TODD TURQUAND

From The NEW Mickey Mouse Club Funbook, Copyright 1977, Walt Disney Productions.

"Good-bye, 'Rhoda' -- Hello, Mickey Mouse," shouts new Mouseketeer Todd Turquand. Formerly Rhoda's stepson on the first season of "Rhoda," Todd is now a member of the "New Mickey Mouse Club."

A show business veteran at the age of twelve, Todd has also appeared in numerous other television shows including "Carol Burnett," "Kojak," Dick Cavett Special, "Backlot, U.S.A.," and movies for television, as well as a half dozen commercials. He recently made his movie debut in United Artists' "Burnt Offerings."

"But I haven't decided if I want to be an actor or an athlete when I grow up," says hazel-eyed, black- haired Todd. "Football, basketball, singing, dancing and acting all interest me a lot."

A typical all-American boy, Todd hopes to be starting his fifth season of Pop Warner Football ("If the producers let me," says Todd. "They're afraid I might break my arm or something.") He has also been playing Biddy Basketball for the past two years and is crazy about judo and horseback riding.

"Todd seems to have a million and one things going at the same time," says his mother Dee Turquand. "But since the taping of the 'New Club' he's had to slow down considerably because of the tight production schedule."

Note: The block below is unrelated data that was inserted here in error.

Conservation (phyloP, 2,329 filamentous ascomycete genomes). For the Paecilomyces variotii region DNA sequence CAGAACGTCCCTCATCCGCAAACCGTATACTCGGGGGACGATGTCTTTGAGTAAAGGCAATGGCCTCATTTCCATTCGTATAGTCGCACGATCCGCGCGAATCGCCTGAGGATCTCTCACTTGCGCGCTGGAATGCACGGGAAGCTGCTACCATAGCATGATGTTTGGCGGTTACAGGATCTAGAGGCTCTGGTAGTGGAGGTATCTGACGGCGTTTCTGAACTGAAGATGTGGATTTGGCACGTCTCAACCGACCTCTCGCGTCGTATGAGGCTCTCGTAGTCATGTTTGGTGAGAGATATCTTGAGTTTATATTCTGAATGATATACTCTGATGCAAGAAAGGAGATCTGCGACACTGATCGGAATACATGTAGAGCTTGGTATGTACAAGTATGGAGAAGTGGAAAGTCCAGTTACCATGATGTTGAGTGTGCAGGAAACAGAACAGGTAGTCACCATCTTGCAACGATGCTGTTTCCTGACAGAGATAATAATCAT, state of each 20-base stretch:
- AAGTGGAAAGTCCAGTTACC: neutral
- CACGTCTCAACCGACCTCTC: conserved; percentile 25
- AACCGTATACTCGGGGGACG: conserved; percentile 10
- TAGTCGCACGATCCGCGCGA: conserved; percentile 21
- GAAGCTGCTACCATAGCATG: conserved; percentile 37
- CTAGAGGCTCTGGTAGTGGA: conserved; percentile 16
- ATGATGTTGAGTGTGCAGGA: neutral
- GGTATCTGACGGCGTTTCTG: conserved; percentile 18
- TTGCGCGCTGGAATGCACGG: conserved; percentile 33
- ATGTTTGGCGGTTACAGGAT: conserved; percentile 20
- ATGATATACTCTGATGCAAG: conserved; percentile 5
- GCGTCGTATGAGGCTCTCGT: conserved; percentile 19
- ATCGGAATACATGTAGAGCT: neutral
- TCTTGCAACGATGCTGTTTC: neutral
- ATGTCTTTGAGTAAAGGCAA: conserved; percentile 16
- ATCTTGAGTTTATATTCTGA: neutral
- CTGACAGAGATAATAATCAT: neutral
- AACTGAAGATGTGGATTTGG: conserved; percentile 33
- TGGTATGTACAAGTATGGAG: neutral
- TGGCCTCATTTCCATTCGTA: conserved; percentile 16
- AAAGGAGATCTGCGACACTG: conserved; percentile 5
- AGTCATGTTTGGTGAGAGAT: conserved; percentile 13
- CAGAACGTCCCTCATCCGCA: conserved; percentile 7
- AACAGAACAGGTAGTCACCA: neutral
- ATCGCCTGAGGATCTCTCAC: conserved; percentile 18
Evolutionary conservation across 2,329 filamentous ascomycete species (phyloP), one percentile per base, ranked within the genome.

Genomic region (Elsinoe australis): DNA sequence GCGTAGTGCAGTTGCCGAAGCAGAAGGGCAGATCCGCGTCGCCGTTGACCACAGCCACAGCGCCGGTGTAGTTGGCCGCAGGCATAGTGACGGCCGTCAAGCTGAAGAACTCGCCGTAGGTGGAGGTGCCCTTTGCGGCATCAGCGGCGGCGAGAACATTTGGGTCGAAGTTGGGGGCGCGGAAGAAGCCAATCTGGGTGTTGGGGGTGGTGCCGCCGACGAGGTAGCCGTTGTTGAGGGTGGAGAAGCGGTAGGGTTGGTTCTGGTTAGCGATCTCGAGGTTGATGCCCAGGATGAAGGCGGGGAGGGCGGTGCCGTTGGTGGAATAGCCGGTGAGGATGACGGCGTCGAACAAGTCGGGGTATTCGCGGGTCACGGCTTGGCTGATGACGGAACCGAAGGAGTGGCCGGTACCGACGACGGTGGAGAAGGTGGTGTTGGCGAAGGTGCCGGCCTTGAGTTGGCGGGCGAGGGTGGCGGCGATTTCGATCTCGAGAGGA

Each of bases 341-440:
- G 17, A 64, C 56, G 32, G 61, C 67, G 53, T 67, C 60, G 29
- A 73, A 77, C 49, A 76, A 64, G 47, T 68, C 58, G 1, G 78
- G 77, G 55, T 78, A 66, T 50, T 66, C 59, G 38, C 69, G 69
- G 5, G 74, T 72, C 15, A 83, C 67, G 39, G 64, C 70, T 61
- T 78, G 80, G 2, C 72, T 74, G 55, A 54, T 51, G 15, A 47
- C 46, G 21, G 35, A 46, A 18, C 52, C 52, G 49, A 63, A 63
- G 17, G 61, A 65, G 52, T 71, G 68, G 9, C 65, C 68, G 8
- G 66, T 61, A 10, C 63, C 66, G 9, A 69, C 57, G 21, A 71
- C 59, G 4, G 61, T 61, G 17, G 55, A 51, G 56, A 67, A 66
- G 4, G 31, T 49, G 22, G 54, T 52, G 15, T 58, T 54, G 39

In addition to his television work, Todd is a member of an entertainment group called "The Showtimers" (his older brother, Greg, is also in the group), in which he performs as both singer and dancer for local civic functions and charitable organizations.

Todd first was bitten by the acting bug at the age of five when he tagged along with Greg for an interview for a role in a movie. The casting director of the show saw Todd through the crack in the door and asked him to com in. Todd didn't get that part, but the casting director recommended him to one of the leading children's theatrical agents. The agent signed Todd and he has been working ever since. By the time he was eight, Todd was also doing little theater work. His first legitimate stage role was Winthrop in "The Music Man" at the Morgan Theatre. From there he went on to appear in "The Sound of Music," "All My Sons" and "The Miracle Worker" at the Westchester Playhouse.

Between athletics and entertaining, Todd finds time to take tap, jazz, trombone and guitar lessons, as well as being a member of the Boy Scouts and active in his church. He resides in Westchester, California with his mother, Dee Turquand, and his brother.



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